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19 July 2017

Claimant fails in bid to accept Part 36 offer during trial

B P Collins’ recent success for their waste management client in Houghton v PB Donoghue [2017] EWHC 1738 (Ch), included a victory on technical and procedural question of law: in what circumstances can a claimant accept a Part 36 offer, after a trial has started?

Mr Houghton claimed £3m for unpaid royalties and commission allegedly due under various oral contracts. In the middle of an 8-day trial in the Chancery Division and after having been cross-examined for two days, Mr Houghton sought to accept the P B Donoghue’s Part 36 offer made six months before trial. 

A Part 36 offer can only be accepted “during the progress of the trial” with the permission of the court. On behalf of P B Donoghue and with the assistance of Simon Mills (barrister, Five Paper Buildings) we argued that it would be unjust to allow the offer to be accepted against their will. Neither the relevant rule nor the notes in the White Book state what principles should be applied by the court in deciding whether to grant permission, and the White Book refers to no authority. 

We argued before Morgan J. that there had been a significant change of circumstance that would make it unjust to grant the permission sought on the grounds that:

  1. Mr Houghton’s perception of the likely outcome of the trial had obviously changed for the worse as a result of his evidence, as indicated by his desire to accept just £330,000 in respect of a multi-million pound claim.
  2. That change in perception was shared by P B Donoghue, as evidenced by the fact they opposed the application and wanted the trial to proceed.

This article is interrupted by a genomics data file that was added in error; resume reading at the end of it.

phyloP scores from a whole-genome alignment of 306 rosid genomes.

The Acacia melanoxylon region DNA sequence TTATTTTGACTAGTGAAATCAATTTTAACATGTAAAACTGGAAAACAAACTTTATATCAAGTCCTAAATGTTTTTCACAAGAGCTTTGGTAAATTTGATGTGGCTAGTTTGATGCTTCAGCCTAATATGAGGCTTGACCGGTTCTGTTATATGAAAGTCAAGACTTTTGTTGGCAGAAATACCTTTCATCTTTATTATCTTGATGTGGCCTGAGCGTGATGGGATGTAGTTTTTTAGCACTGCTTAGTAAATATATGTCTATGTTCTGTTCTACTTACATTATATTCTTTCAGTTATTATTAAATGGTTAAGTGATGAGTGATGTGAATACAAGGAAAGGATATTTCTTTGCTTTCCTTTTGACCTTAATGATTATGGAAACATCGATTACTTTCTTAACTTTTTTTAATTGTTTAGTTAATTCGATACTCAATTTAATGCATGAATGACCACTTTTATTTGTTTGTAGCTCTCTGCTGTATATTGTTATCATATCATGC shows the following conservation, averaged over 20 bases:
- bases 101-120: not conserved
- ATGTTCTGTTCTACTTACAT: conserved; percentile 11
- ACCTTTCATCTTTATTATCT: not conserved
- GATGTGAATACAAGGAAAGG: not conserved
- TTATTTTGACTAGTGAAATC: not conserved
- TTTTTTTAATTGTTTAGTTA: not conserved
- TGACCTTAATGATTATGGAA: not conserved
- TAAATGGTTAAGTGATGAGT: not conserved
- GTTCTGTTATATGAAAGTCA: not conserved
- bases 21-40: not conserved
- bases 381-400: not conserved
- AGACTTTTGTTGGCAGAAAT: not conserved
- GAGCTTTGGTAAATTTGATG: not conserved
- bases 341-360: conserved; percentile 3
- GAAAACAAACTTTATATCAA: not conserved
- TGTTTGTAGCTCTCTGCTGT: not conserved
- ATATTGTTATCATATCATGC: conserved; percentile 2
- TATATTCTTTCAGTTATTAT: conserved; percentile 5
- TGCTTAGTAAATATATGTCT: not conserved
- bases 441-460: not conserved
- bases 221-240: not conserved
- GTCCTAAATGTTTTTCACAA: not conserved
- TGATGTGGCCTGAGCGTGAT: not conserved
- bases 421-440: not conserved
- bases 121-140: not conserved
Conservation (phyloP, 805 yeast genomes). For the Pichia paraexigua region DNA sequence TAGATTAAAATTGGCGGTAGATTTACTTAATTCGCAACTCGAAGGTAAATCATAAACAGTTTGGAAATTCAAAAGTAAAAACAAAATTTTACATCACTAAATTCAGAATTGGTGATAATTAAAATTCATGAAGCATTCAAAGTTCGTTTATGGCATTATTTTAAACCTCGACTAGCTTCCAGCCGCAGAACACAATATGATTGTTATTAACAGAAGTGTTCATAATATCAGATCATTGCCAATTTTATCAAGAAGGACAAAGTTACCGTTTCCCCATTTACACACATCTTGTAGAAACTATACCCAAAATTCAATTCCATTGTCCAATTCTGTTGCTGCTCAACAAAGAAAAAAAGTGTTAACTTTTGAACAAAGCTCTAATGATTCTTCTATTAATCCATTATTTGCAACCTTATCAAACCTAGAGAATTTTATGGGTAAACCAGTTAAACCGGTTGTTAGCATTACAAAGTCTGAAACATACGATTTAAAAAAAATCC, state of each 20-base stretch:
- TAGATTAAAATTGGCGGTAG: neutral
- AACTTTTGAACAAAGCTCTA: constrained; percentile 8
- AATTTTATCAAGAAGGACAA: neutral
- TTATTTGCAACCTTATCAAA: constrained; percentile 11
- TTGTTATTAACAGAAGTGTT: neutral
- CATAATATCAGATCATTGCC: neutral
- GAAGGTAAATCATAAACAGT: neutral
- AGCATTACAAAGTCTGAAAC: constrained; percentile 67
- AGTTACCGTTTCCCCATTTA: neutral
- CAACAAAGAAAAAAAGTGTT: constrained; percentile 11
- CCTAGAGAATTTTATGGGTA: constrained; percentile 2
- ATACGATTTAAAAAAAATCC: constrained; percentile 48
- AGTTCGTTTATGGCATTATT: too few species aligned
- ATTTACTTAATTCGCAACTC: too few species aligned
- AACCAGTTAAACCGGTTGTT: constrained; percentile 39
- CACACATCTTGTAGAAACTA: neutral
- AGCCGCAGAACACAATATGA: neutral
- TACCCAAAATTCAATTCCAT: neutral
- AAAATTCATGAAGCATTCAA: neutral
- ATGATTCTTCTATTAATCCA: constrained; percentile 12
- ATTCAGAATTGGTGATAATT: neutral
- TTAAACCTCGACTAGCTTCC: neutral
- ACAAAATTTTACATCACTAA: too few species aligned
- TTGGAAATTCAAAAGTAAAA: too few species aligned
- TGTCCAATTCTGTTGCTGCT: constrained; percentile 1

3. The non-attendance of three of Mr Houghton’s witnesses was a material change in circumstance.
  4. As the evidence was almost complete, the application had been made far too late for the court’s normal wish to encourage settlements to have been negated.

Morgan J. agreed and dismissed the application, saying:

“I think that the philosophy exists that where a claimant decides to take his chances with the trial and then repents of his earlier decision to turn down the offer of settlement because the trial, he thinks, is going less well or more badly than predicted, that the court will often take the view that it is not right to give permission to impose a settlement on the reluctant defendant.

“Taking that approach does not mean that permission will never be given. In the course of argument, examples were given of when permission would be appropriate, but those examples do not apply to this case.

“Having endeavoured to assess the points in play, my overall conclusion is that the just result here is to refuse permission to the claimant to accept the part 36 offer.”

The judgment is the only authority on this point in relation to the new version of CPR r.36.11(3)(d). 

Fortunately for the Defendants they did not come to rue their decision. The trial of the main claim continued and Murray Rosen QC dismissed all the claims, describing some of them as “so fantastic as to verge on the delusional.”

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